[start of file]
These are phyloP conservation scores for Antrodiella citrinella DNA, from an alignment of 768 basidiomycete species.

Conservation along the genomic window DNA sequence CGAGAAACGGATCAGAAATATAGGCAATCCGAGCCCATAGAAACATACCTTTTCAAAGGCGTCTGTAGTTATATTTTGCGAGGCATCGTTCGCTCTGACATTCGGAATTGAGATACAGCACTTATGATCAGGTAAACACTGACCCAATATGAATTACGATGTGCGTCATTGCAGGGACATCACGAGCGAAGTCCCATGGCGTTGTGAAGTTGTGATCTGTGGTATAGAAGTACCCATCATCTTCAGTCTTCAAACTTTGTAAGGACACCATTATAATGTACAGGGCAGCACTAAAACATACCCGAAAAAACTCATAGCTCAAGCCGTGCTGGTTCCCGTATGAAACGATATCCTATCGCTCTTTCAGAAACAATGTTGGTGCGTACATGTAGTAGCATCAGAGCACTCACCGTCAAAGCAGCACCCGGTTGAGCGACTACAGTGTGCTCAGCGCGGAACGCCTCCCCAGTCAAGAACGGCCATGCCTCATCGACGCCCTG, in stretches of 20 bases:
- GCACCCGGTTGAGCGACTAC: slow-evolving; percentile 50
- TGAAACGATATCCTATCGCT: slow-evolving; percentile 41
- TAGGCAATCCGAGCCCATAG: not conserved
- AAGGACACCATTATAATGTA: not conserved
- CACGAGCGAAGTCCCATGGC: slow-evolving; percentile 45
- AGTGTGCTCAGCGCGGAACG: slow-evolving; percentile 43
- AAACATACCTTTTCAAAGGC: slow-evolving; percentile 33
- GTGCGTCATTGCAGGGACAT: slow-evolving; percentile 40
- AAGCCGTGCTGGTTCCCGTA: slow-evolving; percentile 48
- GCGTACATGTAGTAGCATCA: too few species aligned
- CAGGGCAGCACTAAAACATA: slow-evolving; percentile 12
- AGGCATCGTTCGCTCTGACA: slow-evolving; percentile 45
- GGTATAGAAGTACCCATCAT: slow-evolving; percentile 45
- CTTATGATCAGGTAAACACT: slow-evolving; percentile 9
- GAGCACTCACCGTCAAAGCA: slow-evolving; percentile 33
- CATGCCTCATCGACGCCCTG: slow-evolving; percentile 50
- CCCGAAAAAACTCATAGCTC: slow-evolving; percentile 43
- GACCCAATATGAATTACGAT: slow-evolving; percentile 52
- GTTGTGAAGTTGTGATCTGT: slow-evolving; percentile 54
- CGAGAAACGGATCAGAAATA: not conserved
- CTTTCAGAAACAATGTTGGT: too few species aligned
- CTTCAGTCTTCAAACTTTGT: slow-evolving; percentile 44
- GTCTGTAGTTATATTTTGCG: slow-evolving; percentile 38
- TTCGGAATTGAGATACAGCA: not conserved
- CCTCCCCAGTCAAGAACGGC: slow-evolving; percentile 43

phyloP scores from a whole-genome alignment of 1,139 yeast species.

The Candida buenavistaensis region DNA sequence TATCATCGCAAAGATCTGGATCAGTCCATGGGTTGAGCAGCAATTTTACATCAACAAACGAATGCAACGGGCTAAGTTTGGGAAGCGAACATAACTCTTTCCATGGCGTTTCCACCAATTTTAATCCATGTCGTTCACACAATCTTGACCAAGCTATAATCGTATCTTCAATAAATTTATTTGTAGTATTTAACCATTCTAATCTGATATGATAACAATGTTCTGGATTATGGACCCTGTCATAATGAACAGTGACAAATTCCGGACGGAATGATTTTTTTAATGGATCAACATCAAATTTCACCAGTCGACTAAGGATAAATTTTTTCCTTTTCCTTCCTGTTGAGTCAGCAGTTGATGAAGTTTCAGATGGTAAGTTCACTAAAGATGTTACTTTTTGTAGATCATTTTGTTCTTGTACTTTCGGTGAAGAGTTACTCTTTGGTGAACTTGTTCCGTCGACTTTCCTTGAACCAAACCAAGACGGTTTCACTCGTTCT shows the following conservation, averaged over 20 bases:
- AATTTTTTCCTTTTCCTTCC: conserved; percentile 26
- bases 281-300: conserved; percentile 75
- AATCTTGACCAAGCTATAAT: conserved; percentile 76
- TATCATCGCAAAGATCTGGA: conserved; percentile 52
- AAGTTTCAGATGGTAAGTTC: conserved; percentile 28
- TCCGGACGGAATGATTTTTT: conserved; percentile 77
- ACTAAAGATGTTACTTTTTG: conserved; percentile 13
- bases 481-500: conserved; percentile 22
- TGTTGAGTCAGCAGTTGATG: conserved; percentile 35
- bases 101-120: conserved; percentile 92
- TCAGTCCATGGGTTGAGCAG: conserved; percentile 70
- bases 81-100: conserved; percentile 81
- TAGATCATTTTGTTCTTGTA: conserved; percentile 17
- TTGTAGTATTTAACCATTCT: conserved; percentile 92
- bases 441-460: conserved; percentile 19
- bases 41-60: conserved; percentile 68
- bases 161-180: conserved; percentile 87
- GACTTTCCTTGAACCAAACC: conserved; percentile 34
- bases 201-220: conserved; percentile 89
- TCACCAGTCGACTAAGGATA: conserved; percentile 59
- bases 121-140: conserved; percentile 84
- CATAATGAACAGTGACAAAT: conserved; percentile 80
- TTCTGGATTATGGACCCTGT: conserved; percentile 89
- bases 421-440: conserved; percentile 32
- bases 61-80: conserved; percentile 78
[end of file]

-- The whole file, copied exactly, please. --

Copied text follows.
These are phyloP conservation scores for Antrodiella citrinella DNA, from an alignment of 768 basidiomycete species.

Conservation along the genomic window DNA sequence CGAGAAACGGATCAGAAATATAGGCAATCCGAGCCCATAGAAACATACCTTTTCAAAGGCGTCTGTAGTTATATTTTGCGAGGCATCGTTCGCTCTGACATTCGGAATTGAGATACAGCACTTATGATCAGGTAAACACTGACCCAATATGAATTACGATGTGCGTCATTGCAGGGACATCACGAGCGAAGTCCCATGGCGTTGTGAAGTTGTGATCTGTGGTATAGAAGTACCCATCATCTTCAGTCTTCAAACTTTGTAAGGACACCATTATAATGTACAGGGCAGCACTAAAACATACCCGAAAAAACTCATAGCTCAAGCCGTGCTGGTTCCCGTATGAAACGATATCCTATCGCTCTTTCAGAAACAATGTTGGTGCGTACATGTAGTAGCATCAGAGCACTCACCGTCAAAGCAGCACCCGGTTGAGCGACTACAGTGTGCTCAGCGCGGAACGCCTCCCCAGTCAAGAACGGCCATGCCTCATCGACGCCCTG, in stretches of 20 bases:
- GCACCCGGTTGAGCGACTAC: slow-evolving; percentile 50
- TGAAACGATATCCTATCGCT: slow-evolving; percentile 41
- TAGGCAATCCGAGCCCATAG: not conserved
- AAGGACACCATTATAATGTA: not conserved
- CACGAGCGAAGTCCCATGGC: slow-evolving; percentile 45
- AGTGTGCTCAGCGCGGAACG: slow-evolving; percentile 43
- AAACATACCTTTTCAAAGGC: slow-evolving; percentile 33
- GTGCGTCATTGCAGGGACAT: slow-evolving; percentile 40
- AAGCCGTGCTGGTTCCCGTA: slow-evolving; percentile 48
- GCGTACATGTAGTAGCATCA: too few species aligned
- CAGGGCAGCACTAAAACATA: slow-evolving; percentile 12
- AGGCATCGTTCGCTCTGACA: slow-evolving; percentile 45
- GGTATAGAAGTACCCATCAT: slow-evolving; percentile 45
- CTTATGATCAGGTAAACACT: slow-evolving; percentile 9
- GAGCACTCACCGTCAAAGCA: slow-evolving; percentile 33
- CATGCCTCATCGACGCCCTG: slow-evolving; percentile 50
- CCCGAAAAAACTCATAGCTC: slow-evolving; percentile 43
- GACCCAATATGAATTACGAT: slow-evolving; percentile 52
- GTTGTGAAGTTGTGATCTGT: slow-evolving; percentile 54
- CGAGAAACGGATCAGAAATA: not conserved
- CTTTCAGAAACAATGTTGGT: too few species aligned
- CTTCAGTCTTCAAACTTTGT: slow-evolving; percentile 44
- GTCTGTAGTTATATTTTGCG: slow-evolving; percentile 38
- TTCGGAATTGAGATACAGCA: not conserved
- CCTCCCCAGTCAAGAACGGC: slow-evolving; percentile 43

phyloP scores from a whole-genome alignment of 1,139 yeast species.

The Candida buenavistaensis region DNA sequence TATCATCGCAAAGATCTGGATCAGTCCATGGGTTGAGCAGCAATTTTACATCAACAAACGAATGCAACGGGCTAAGTTTGGGAAGCGAACATAACTCTTTCCATGGCGTTTCCACCAATTTTAATCCATGTCGTTCACACAATCTTGACCAAGCTATAATCGTATCTTCAATAAATTTATTTGTAGTATTTAACCATTCTAATCTGATATGATAACAATGTTCTGGATTATGGACCCTGTCATAATGAACAGTGACAAATTCCGGACGGAATGATTTTTTTAATGGATCAACATCAAATTTCACCAGTCGACTAAGGATAAATTTTTTCCTTTTCCTTCCTGTTGAGTCAGCAGTTGATGAAGTTTCAGATGGTAAGTTCACTAAAGATGTTACTTTTTGTAGATCATTTTGTTCTTGTACTTTCGGTGAAGAGTTACTCTTTGGTGAACTTGTTCCGTCGACTTTCCTTGAACCAAACCAAGACGGTTTCACTCGTTCT shows the following conservation, averaged over 20 bases:
- AATTTTTTCCTTTTCCTTCC: conserved; percentile 26
- bases 281-300: conserved; percentile 75
- AATCTTGACCAAGCTATAAT: conserved; percentile 76
- TATCATCGCAAAGATCTGGA: conserved; percentile 52
- AAGTTTCAGATGGTAAGTTC: conserved; percentile 28
- TCCGGACGGAATGATTTTTT: conserved; percentile 77
- ACTAAAGATGTTACTTTTTG: conserved; percentile 13
- bases 481-500: conserved; percentile 22
- TGTTGAGTCAGCAGTTGATG: conserved; percentile 35
- bases 101-120: conserved; percentile 92
- TCAGTCCATGGGTTGAGCAG: conserved; percentile 70
- bases 81-100: conserved; percentile 81
- TAGATCATTTTGTTCTTGTA: conserved; percentile 17
- TTGTAGTATTTAACCATTCT: conserved; percentile 92
- bases 441-460: conserved; percentile 19
- bases 41-60: conserved; percentile 68
- bases 161-180: conserved; percentile 87
- GACTTTCCTTGAACCAAACC: conserved; percentile 34
- bases 201-220: conserved; percentile 89
- TCACCAGTCGACTAAGGATA: conserved; percentile 59
- bases 121-140: conserved; percentile 84
- CATAATGAACAGTGACAAAT: conserved; percentile 80
- TTCTGGATTATGGACCCTGT: conserved; percentile 89
- bases 421-440: conserved; percentile 32
- bases 61-80: conserved; percentile 78